Uber, Lyft, and Your Safety: The “FYI” List
If the statistics are right, we are all using ride-sharing services such as Uber and Lyft more often than ever before, and more often than other forms of paid transportation. It’s a big reason why both businesses just became publicly traded companies. Here’s a quick list of some important pieces of information involving your safety to keep in mind next time you decide to turn on your phone app and request a ride:
- Many Uber & Lyft drivers don’t respond to vehicle safety recalls. One out of six Uber and Lyft drivers in the Seattle area are driving vehicles with outstanding recalls, according to a recent article by Consumer Reports. These recalls include vehicle safety features that may not function properly including airbags, engines, and components that may lead to car fires. One in six is also the national average for private, non-ride-share vehicles. But, should a company worth billions of dollars be okay with its vehicles being only as safe as any other average car, and no safer? Uber indicates it requires drivers to stop using vehicles subject to recalls that come with a “do not drive” warning. Is that really enough?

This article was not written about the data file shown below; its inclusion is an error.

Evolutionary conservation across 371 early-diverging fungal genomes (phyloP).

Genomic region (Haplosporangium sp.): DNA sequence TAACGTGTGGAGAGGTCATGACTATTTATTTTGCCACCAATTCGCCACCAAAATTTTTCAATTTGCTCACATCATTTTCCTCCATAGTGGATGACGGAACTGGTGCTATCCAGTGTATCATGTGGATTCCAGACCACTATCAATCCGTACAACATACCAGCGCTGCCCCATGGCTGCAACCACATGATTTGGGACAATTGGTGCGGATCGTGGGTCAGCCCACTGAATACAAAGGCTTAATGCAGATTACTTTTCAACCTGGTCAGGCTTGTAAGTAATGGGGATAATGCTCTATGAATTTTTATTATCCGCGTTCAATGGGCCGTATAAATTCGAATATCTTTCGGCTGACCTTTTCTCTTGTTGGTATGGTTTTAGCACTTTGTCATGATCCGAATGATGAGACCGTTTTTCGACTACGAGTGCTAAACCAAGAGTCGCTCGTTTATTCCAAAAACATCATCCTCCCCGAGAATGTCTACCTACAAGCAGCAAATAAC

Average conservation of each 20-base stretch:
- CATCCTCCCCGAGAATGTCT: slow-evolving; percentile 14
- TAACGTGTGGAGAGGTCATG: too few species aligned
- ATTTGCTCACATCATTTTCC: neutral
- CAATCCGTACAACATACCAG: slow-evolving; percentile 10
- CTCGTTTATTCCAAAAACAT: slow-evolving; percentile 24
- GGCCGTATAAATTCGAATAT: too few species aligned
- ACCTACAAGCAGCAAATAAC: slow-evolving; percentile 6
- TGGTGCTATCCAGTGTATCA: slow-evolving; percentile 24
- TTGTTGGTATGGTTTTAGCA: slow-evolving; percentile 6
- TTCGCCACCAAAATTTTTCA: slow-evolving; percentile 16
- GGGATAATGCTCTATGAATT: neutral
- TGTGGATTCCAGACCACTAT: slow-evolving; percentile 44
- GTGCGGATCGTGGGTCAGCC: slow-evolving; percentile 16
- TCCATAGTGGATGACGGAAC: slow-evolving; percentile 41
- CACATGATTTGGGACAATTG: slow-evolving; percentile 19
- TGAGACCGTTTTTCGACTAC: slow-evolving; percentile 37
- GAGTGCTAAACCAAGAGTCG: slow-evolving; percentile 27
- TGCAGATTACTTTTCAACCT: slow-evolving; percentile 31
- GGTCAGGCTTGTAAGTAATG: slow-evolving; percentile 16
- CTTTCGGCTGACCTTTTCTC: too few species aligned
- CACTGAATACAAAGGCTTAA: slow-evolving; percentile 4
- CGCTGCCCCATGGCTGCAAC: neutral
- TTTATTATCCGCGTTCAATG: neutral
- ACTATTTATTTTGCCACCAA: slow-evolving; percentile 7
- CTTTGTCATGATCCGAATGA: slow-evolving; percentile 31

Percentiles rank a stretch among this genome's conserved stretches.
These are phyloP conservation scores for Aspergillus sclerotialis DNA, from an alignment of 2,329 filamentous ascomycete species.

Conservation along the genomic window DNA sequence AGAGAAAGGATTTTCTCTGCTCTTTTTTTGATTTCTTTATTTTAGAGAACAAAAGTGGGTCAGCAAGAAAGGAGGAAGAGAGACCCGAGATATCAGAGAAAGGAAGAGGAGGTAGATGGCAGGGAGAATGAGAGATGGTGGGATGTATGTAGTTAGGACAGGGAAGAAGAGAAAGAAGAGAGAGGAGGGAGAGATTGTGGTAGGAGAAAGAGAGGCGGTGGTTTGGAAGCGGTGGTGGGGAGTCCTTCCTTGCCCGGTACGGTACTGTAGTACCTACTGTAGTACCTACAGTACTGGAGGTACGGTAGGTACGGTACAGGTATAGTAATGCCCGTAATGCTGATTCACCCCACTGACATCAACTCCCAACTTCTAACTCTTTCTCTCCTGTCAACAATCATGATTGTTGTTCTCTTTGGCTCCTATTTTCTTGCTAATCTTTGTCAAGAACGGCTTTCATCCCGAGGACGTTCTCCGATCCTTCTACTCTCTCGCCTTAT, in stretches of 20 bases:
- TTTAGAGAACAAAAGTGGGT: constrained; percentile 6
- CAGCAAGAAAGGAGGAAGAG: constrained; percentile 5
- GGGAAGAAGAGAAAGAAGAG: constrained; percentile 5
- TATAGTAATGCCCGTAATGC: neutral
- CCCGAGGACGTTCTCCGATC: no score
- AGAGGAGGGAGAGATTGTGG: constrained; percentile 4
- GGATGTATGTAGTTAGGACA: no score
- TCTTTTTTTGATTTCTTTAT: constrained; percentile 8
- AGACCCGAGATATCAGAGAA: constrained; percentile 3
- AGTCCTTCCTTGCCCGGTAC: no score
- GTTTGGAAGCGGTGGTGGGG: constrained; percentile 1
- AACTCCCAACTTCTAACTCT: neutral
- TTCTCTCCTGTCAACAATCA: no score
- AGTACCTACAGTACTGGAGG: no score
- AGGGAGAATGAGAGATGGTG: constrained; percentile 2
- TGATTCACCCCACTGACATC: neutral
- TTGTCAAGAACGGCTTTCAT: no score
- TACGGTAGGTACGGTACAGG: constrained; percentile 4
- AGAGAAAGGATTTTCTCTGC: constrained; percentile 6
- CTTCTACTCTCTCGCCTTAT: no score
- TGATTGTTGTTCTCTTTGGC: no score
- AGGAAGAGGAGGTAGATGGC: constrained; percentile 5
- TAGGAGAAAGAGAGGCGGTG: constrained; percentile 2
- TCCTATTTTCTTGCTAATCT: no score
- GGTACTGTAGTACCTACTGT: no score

- Germs are bumming a ride with you. A recent USA Today story shared that the backseats of ride-share vehicles have about 219 times as many germs as an average taxi. They had three times more germs than a toothbrush holder and more than 35,000 times more than the average toilet seat. Most germs are on the window buttons and seatbelts. By comparison, taxis are required to be regularly cleaned. The lesson: bring your hand sanitizer!
- Always play the “Matching Game”. Before you get inside a ride-share vehicle, always make sure that the vehicle’s license plate, driver photo, and driver name all match up to what you saw on your app. That way you know the driver is legit.
- It’s still the “Wild West” when it comes to insurance for injured drivers and passengers. Back in 2015, we wrote an article explaining the new laws that were passed in Washington state requiring companies like Uber and Lyft to provide mandatory insurance for drivers and passengers that are hurt in a car crash. Since then, these companies have taken advantage of loopholes that were never intended by the lawmakers who passed this legislation. In many cases, the drivers themselves aren’t aware of the problem until it’s too late. These loopholes sometimes result in drivers and passengers not being covered by Uber or Lyft insurance for their injuries. Taxis aren’t perfect situations either, but they are subject to a few more insurance requirements under the law. If you have your own auto insurance policy with coverages such as PIP (personal injury protection), this might be your only way to get your medical treatment paid for right away if you are hurt in a ride-share vehicle.